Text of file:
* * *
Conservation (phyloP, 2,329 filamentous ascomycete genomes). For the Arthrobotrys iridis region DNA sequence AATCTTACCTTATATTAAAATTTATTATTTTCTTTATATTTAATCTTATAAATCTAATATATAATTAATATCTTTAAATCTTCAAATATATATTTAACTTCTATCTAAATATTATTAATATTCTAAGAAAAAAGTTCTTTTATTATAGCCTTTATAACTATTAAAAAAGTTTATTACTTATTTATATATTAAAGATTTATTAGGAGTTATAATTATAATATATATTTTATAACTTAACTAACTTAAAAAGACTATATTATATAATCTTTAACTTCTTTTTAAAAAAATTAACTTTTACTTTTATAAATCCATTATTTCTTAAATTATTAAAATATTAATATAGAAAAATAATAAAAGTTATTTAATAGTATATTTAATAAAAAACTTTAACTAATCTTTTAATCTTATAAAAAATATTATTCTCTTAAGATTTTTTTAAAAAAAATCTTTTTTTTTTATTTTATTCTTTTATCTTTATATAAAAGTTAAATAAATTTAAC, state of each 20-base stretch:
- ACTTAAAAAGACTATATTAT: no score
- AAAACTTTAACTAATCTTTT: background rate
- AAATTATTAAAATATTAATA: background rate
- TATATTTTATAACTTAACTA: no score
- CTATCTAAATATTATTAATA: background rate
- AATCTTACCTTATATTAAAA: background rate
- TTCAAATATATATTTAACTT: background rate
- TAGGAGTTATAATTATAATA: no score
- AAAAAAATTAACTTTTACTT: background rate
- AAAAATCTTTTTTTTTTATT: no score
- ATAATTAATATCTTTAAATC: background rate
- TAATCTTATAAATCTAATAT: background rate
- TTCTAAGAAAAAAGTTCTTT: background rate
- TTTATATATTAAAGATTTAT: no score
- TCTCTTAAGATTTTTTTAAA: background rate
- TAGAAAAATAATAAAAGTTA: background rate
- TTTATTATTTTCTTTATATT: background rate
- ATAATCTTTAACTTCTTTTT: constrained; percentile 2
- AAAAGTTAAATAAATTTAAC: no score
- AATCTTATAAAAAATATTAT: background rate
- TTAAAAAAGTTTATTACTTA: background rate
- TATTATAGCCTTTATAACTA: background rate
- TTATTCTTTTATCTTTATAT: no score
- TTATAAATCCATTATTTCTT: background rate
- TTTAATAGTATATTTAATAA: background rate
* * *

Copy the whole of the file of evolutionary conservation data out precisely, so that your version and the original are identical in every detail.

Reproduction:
Conservation (phyloP, 2,329 filamentous ascomycete genomes). For the Arthrobotrys iridis region DNA sequence AATCTTACCTTATATTAAAATTTATTATTTTCTTTATATTTAATCTTATAAATCTAATATATAATTAATATCTTTAAATCTTCAAATATATATTTAACTTCTATCTAAATATTATTAATATTCTAAGAAAAAAGTTCTTTTATTATAGCCTTTATAACTATTAAAAAAGTTTATTACTTATTTATATATTAAAGATTTATTAGGAGTTATAATTATAATATATATTTTATAACTTAACTAACTTAAAAAGACTATATTATATAATCTTTAACTTCTTTTTAAAAAAATTAACTTTTACTTTTATAAATCCATTATTTCTTAAATTATTAAAATATTAATATAGAAAAATAATAAAAGTTATTTAATAGTATATTTAATAAAAAACTTTAACTAATCTTTTAATCTTATAAAAAATATTATTCTCTTAAGATTTTTTTAAAAAAAATCTTTTTTTTTTATTTTATTCTTTTATCTTTATATAAAAGTTAAATAAATTTAAC, state of each 20-base stretch:
- ACTTAAAAAGACTATATTAT: no score
- AAAACTTTAACTAATCTTTT: background rate
- AAATTATTAAAATATTAATA: background rate
- TATATTTTATAACTTAACTA: no score
- CTATCTAAATATTATTAATA: background rate
- AATCTTACCTTATATTAAAA: background rate
- TTCAAATATATATTTAACTT: background rate
- TAGGAGTTATAATTATAATA: no score
- AAAAAAATTAACTTTTACTT: background rate
- AAAAATCTTTTTTTTTTATT: no score
- ATAATTAATATCTTTAAATC: background rate
- TAATCTTATAAATCTAATAT: background rate
- TTCTAAGAAAAAAGTTCTTT: background rate
- TTTATATATTAAAGATTTAT: no score
- TCTCTTAAGATTTTTTTAAA: background rate
- TAGAAAAATAATAAAAGTTA: background rate
- TTTATTATTTTCTTTATATT: background rate
- ATAATCTTTAACTTCTTTTT: constrained; percentile 2
- AAAAGTTAAATAAATTTAAC: no score
- AATCTTATAAAAAATATTAT: background rate
- TTAAAAAAGTTTATTACTTA: background rate
- TATTATAGCCTTTATAACTA: background rate
- TTATTCTTTTATCTTTATAT: no score
- TTATAAATCCATTATTTCTT: background rate
- TTTAATAGTATATTTAATAA: background rate